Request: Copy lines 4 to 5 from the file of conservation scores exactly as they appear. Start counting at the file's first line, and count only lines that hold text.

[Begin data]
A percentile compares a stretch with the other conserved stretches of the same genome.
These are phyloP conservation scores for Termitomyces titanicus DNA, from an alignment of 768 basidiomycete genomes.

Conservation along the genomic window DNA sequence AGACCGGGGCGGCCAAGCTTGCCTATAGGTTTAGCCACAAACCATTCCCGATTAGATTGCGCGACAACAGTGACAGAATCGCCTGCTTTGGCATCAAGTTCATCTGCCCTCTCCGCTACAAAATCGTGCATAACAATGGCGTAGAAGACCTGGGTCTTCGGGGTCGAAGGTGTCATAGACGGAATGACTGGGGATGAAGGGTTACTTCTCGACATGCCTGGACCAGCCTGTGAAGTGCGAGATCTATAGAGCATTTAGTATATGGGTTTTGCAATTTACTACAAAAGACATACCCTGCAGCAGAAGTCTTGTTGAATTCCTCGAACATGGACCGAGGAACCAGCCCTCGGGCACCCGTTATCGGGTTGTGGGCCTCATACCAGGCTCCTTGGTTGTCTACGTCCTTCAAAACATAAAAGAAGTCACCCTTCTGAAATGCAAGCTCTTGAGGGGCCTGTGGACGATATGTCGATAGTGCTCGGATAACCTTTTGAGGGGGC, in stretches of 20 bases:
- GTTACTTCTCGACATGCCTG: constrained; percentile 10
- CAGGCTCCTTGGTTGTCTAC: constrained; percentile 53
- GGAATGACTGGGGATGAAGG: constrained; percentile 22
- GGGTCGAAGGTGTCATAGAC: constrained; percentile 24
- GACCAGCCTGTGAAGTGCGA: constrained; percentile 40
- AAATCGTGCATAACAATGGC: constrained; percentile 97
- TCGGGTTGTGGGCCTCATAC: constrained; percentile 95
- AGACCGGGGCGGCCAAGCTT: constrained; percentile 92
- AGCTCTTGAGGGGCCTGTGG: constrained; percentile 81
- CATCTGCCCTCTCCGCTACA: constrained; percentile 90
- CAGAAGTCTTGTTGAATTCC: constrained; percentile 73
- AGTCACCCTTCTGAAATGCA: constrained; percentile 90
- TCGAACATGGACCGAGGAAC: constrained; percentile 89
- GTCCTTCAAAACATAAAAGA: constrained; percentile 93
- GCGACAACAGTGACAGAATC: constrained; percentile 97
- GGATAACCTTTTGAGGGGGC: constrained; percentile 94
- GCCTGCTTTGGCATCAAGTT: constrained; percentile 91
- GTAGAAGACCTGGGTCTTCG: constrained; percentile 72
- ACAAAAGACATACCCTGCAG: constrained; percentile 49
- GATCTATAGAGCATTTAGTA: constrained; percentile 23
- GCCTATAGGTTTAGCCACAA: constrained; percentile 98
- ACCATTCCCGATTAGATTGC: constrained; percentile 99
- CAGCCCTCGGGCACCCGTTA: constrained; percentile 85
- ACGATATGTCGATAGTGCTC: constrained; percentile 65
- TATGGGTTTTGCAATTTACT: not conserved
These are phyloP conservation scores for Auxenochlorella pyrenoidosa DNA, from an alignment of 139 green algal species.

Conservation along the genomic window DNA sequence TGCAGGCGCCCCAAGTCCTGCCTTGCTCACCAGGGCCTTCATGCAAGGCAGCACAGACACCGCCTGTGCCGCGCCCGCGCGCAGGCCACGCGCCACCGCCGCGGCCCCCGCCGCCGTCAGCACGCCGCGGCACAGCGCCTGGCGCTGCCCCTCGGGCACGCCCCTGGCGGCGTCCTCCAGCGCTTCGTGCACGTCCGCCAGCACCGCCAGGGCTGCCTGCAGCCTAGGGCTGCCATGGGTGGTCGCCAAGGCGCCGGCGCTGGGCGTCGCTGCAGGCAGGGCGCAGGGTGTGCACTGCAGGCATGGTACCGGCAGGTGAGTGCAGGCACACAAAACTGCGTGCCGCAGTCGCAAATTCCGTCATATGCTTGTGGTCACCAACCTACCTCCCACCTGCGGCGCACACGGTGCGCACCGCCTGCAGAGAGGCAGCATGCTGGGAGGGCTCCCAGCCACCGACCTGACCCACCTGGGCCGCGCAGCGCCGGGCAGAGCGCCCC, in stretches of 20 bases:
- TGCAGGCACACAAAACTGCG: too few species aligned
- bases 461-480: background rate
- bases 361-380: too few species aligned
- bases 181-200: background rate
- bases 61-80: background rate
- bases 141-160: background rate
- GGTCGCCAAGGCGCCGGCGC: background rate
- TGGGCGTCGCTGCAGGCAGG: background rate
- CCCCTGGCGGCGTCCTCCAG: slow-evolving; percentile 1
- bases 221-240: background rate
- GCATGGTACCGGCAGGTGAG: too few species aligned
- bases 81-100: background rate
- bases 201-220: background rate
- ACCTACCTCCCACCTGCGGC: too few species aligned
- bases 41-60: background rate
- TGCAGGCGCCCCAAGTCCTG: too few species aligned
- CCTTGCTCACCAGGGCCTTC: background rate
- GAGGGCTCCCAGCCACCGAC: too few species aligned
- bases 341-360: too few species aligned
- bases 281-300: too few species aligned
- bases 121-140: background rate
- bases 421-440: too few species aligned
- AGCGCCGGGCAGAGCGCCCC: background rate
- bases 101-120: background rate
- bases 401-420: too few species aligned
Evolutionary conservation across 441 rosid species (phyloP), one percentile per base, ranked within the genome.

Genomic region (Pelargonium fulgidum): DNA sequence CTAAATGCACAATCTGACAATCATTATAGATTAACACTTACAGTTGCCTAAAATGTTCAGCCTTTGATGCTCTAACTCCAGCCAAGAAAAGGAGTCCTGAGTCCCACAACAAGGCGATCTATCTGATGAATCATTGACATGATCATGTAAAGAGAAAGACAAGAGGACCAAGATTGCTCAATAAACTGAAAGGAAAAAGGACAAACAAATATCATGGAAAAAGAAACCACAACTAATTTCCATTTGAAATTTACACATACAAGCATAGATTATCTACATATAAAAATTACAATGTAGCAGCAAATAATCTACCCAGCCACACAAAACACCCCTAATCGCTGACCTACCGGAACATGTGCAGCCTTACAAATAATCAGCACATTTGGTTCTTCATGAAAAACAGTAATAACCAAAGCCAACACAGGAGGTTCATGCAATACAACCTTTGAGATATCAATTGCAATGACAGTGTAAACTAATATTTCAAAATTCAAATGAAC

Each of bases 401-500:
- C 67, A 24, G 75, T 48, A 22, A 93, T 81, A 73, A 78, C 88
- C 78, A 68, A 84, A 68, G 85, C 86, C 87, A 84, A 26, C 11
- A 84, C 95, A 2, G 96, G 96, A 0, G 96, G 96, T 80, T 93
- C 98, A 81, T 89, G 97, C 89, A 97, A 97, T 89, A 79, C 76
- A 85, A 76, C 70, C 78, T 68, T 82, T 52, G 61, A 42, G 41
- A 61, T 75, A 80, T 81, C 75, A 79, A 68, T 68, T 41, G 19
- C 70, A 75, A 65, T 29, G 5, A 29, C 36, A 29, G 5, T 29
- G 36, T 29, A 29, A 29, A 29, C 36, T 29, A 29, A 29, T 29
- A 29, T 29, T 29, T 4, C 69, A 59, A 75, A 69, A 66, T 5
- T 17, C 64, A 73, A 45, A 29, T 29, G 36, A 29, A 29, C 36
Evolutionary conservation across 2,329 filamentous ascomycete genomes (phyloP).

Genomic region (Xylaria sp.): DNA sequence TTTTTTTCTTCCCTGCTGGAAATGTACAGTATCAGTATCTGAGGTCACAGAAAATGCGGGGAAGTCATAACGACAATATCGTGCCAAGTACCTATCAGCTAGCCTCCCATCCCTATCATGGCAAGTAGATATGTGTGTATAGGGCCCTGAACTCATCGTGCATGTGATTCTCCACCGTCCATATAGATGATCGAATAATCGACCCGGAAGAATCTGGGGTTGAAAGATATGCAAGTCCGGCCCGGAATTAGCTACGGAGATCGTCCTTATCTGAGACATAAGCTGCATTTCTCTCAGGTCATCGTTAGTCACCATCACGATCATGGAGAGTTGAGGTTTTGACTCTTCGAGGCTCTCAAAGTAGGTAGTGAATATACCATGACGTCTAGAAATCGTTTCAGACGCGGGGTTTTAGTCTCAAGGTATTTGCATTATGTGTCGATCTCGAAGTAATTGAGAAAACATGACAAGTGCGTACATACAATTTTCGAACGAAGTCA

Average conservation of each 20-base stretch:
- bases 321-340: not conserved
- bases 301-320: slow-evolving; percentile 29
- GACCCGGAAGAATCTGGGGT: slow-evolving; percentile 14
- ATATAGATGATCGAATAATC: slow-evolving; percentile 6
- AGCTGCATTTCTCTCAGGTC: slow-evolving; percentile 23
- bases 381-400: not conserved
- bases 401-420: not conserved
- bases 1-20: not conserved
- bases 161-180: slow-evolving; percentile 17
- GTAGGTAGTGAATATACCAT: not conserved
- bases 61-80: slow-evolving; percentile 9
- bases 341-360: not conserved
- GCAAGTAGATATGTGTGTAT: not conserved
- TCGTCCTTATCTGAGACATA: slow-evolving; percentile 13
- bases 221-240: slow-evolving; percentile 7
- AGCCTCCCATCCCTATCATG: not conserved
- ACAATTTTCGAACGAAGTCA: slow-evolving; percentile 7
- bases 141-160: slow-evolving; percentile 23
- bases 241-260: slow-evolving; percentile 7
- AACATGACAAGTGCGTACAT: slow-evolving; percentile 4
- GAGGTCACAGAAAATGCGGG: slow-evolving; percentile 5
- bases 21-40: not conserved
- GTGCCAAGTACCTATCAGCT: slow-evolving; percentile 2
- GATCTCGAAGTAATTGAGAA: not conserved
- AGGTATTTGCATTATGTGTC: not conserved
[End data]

- GTTACTTCTCGACATGCCTG: constrained; percentile 10
- CAGGCTCCTTGGTTGTCTAC: constrained; percentile 53